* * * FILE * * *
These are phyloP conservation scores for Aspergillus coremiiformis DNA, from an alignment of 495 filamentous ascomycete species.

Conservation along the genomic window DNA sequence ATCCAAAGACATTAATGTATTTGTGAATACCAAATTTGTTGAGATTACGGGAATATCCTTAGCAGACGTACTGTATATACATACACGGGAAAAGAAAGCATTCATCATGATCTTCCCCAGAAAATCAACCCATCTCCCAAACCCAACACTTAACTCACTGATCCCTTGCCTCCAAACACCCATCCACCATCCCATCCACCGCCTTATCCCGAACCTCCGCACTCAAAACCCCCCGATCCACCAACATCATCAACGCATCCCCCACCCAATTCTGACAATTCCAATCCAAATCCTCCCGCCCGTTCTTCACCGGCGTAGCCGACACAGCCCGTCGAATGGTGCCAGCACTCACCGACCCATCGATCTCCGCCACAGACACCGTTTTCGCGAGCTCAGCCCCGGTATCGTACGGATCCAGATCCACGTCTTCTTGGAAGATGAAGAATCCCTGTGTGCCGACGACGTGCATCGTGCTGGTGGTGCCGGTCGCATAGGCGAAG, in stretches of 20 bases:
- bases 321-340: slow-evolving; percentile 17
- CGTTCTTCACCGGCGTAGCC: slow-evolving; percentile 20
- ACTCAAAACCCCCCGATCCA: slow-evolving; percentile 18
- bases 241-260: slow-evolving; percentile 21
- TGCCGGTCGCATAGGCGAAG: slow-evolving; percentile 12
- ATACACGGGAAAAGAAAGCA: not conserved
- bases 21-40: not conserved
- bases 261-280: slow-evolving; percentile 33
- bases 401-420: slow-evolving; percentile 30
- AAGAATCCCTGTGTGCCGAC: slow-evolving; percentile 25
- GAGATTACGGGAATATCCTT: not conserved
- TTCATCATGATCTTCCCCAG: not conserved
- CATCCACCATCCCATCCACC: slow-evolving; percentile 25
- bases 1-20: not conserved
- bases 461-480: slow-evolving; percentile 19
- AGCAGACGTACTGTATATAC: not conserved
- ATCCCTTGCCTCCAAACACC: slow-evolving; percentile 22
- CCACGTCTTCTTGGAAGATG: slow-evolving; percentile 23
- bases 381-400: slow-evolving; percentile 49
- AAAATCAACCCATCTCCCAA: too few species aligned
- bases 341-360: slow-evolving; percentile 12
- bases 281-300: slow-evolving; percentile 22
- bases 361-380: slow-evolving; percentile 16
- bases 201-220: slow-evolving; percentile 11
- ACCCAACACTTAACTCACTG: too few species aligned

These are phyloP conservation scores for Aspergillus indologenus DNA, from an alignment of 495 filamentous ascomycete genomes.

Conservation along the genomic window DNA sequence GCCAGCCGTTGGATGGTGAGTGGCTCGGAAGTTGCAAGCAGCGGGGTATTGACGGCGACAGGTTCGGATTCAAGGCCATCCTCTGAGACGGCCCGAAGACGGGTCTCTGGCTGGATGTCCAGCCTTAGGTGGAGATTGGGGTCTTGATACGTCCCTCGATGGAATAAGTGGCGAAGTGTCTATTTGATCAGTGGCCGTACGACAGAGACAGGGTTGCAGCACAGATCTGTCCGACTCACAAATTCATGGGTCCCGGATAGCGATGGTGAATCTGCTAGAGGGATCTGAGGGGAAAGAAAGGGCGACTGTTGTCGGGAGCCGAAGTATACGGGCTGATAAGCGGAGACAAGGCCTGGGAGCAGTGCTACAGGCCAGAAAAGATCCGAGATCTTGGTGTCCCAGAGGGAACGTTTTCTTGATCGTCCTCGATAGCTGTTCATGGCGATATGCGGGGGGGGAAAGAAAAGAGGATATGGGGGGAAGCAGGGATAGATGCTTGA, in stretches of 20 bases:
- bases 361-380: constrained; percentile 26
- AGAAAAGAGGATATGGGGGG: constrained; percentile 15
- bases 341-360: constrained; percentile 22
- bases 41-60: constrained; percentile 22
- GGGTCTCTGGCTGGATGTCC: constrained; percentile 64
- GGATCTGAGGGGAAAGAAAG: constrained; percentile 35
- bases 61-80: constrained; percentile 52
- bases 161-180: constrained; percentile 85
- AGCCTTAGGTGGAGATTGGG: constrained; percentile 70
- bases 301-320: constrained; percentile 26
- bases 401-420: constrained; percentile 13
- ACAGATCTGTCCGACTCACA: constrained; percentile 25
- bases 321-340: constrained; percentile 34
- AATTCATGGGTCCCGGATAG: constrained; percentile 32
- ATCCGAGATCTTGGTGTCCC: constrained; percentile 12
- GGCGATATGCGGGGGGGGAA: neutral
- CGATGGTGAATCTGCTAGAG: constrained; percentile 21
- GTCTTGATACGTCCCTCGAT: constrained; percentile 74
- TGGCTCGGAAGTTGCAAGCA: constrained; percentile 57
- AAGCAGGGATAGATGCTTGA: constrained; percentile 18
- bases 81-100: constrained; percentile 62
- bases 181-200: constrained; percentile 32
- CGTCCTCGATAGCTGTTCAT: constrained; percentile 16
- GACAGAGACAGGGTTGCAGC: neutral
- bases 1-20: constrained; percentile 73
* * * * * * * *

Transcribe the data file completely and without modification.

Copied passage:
These are phyloP conservation scores for Aspergillus coremiiformis DNA, from an alignment of 495 filamentous ascomycete species.

Conservation along the genomic window DNA sequence ATCCAAAGACATTAATGTATTTGTGAATACCAAATTTGTTGAGATTACGGGAATATCCTTAGCAGACGTACTGTATATACATACACGGGAAAAGAAAGCATTCATCATGATCTTCCCCAGAAAATCAACCCATCTCCCAAACCCAACACTTAACTCACTGATCCCTTGCCTCCAAACACCCATCCACCATCCCATCCACCGCCTTATCCCGAACCTCCGCACTCAAAACCCCCCGATCCACCAACATCATCAACGCATCCCCCACCCAATTCTGACAATTCCAATCCAAATCCTCCCGCCCGTTCTTCACCGGCGTAGCCGACACAGCCCGTCGAATGGTGCCAGCACTCACCGACCCATCGATCTCCGCCACAGACACCGTTTTCGCGAGCTCAGCCCCGGTATCGTACGGATCCAGATCCACGTCTTCTTGGAAGATGAAGAATCCCTGTGTGCCGACGACGTGCATCGTGCTGGTGGTGCCGGTCGCATAGGCGAAG, in stretches of 20 bases:
- bases 321-340: slow-evolving; percentile 17
- CGTTCTTCACCGGCGTAGCC: slow-evolving; percentile 20
- ACTCAAAACCCCCCGATCCA: slow-evolving; percentile 18
- bases 241-260: slow-evolving; percentile 21
- TGCCGGTCGCATAGGCGAAG: slow-evolving; percentile 12
- ATACACGGGAAAAGAAAGCA: not conserved
- bases 21-40: not conserved
- bases 261-280: slow-evolving; percentile 33
- bases 401-420: slow-evolving; percentile 30
- AAGAATCCCTGTGTGCCGAC: slow-evolving; percentile 25
- GAGATTACGGGAATATCCTT: not conserved
- TTCATCATGATCTTCCCCAG: not conserved
- CATCCACCATCCCATCCACC: slow-evolving; percentile 25
- bases 1-20: not conserved
- bases 461-480: slow-evolving; percentile 19
- AGCAGACGTACTGTATATAC: not conserved
- ATCCCTTGCCTCCAAACACC: slow-evolving; percentile 22
- CCACGTCTTCTTGGAAGATG: slow-evolving; percentile 23
- bases 381-400: slow-evolving; percentile 49
- AAAATCAACCCATCTCCCAA: too few species aligned
- bases 341-360: slow-evolving; percentile 12
- bases 281-300: slow-evolving; percentile 22
- bases 361-380: slow-evolving; percentile 16
- bases 201-220: slow-evolving; percentile 11
- ACCCAACACTTAACTCACTG: too few species aligned

These are phyloP conservation scores for Aspergillus indologenus DNA, from an alignment of 495 filamentous ascomycete genomes.

Conservation along the genomic window DNA sequence GCCAGCCGTTGGATGGTGAGTGGCTCGGAAGTTGCAAGCAGCGGGGTATTGACGGCGACAGGTTCGGATTCAAGGCCATCCTCTGAGACGGCCCGAAGACGGGTCTCTGGCTGGATGTCCAGCCTTAGGTGGAGATTGGGGTCTTGATACGTCCCTCGATGGAATAAGTGGCGAAGTGTCTATTTGATCAGTGGCCGTACGACAGAGACAGGGTTGCAGCACAGATCTGTCCGACTCACAAATTCATGGGTCCCGGATAGCGATGGTGAATCTGCTAGAGGGATCTGAGGGGAAAGAAAGGGCGACTGTTGTCGGGAGCCGAAGTATACGGGCTGATAAGCGGAGACAAGGCCTGGGAGCAGTGCTACAGGCCAGAAAAGATCCGAGATCTTGGTGTCCCAGAGGGAACGTTTTCTTGATCGTCCTCGATAGCTGTTCATGGCGATATGCGGGGGGGGAAAGAAAAGAGGATATGGGGGGAAGCAGGGATAGATGCTTGA, in stretches of 20 bases:
- bases 361-380: constrained; percentile 26
- AGAAAAGAGGATATGGGGGG: constrained; percentile 15
- bases 341-360: constrained; percentile 22
- bases 41-60: constrained; percentile 22
- GGGTCTCTGGCTGGATGTCC: constrained; percentile 64
- GGATCTGAGGGGAAAGAAAG: constrained; percentile 35
- bases 61-80: constrained; percentile 52
- bases 161-180: constrained; percentile 85
- AGCCTTAGGTGGAGATTGGG: constrained; percentile 70
- bases 301-320: constrained; percentile 26
- bases 401-420: constrained; percentile 13
- ACAGATCTGTCCGACTCACA: constrained; percentile 25
- bases 321-340: constrained; percentile 34
- AATTCATGGGTCCCGGATAG: constrained; percentile 32
- ATCCGAGATCTTGGTGTCCC: constrained; percentile 12
- GGCGATATGCGGGGGGGGAA: neutral
- CGATGGTGAATCTGCTAGAG: constrained; percentile 21
- GTCTTGATACGTCCCTCGAT: constrained; percentile 74
- TGGCTCGGAAGTTGCAAGCA: constrained; percentile 57
- AAGCAGGGATAGATGCTTGA: constrained; percentile 18
- bases 81-100: constrained; percentile 62
- bases 181-200: constrained; percentile 32
- CGTCCTCGATAGCTGTTCAT: constrained; percentile 16
- GACAGAGACAGGGTTGCAGC: neutral
- bases 1-20: constrained; percentile 73